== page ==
Ekwanok was one of the first quality courses in the United States, the club founded in 1899 and the course first open for play the next year, its holes designed by John Dunn and amateur legend Walter Travis. In subsequent decades the layout has endured much revision, bunker additions and back tees have kept the test relevant but green site changes have had the greatest effect on altering the original design. The current version of the course is quite true to the original routing, although it’s believed only a handful of original Travis greens remain. Geoffrey Cornish moved several, as did some club officials and most recently Bruce Hepner who built a new par three 11th hole.
Set in a rolling valley beneath the Equinox Mountains in Vermont, the setting here is sublime and Travis fell in love with the property and lived out his days in these green mountains. The course has nice topography, most gently moving but with some abrupt ridges and dramatic dips through the far end of the property. After a gentle opening off and back a gentle slope, the course settles into a fabulous rhythm from the short 4th hole, which plays into a small ridge. This target was originally pushed back atop the ridge and was shared with the brilliant 14th green, which remains one of the few originals here. The routing is really sound, consecutive holes rarely in the same direction and a fine blend of driving holes and challenging approach play. The greens are fun and interesting, aside from a couple of bland, tilted targets, with one of the best being the par three 6th, pushed atop an incline and sloping left with a central ridge. The bunkering is also effective, some of the original deep cross bunkers have been replaced by flank traps on either side of the fairway to allow play to proceed through.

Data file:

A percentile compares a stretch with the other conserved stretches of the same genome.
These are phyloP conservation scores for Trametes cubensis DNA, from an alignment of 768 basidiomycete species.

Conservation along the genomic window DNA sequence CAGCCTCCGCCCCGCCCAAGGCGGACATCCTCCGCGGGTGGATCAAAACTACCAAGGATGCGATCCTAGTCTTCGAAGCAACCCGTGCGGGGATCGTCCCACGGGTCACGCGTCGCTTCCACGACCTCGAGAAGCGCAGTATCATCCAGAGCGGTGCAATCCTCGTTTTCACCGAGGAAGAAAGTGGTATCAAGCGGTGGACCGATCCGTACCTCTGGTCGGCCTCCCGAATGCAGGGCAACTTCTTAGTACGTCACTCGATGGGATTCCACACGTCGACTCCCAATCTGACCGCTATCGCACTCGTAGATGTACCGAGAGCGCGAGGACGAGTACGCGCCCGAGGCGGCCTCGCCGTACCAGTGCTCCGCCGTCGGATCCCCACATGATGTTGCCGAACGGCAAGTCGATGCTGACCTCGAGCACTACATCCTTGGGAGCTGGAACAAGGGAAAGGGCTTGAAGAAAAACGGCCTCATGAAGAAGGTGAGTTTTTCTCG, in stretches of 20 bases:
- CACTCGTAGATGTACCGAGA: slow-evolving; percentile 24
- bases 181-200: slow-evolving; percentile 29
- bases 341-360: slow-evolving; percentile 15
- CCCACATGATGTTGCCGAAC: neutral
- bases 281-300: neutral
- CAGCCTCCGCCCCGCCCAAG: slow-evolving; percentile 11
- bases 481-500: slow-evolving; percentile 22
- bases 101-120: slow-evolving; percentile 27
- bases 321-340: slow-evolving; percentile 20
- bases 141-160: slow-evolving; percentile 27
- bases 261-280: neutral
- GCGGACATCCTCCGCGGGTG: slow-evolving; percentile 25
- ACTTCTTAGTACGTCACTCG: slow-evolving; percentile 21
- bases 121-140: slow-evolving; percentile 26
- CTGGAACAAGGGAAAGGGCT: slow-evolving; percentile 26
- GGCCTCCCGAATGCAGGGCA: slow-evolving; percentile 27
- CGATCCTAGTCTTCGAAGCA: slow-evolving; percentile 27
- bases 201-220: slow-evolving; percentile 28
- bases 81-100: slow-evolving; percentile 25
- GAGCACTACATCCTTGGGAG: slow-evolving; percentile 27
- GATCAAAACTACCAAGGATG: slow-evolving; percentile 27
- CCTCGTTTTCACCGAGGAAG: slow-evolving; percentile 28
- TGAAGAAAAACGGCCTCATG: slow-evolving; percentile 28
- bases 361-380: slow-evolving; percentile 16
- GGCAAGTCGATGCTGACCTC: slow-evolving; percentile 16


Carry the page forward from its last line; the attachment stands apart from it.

Better holes at Ekwanok include the long, tumbling par five 7th, running along the club’s boundary, and the fine blind short par four 8th which is cleverly arranged and contoured to favor those able to take on a second hill by blasting down the more dangerous left side from the tee. On the back nine the standout is another short four, the 14th, which plays from atop and then across a spectacularly bunkered ridge before turning toward a small and dangerously sloping green.
Ekwanok has a lovely feel, playing here is like stepping back in time to a by-gone era where fun and sporty challenge were the most essential ingredients of course design. Few golfers will be disappointed playing here.
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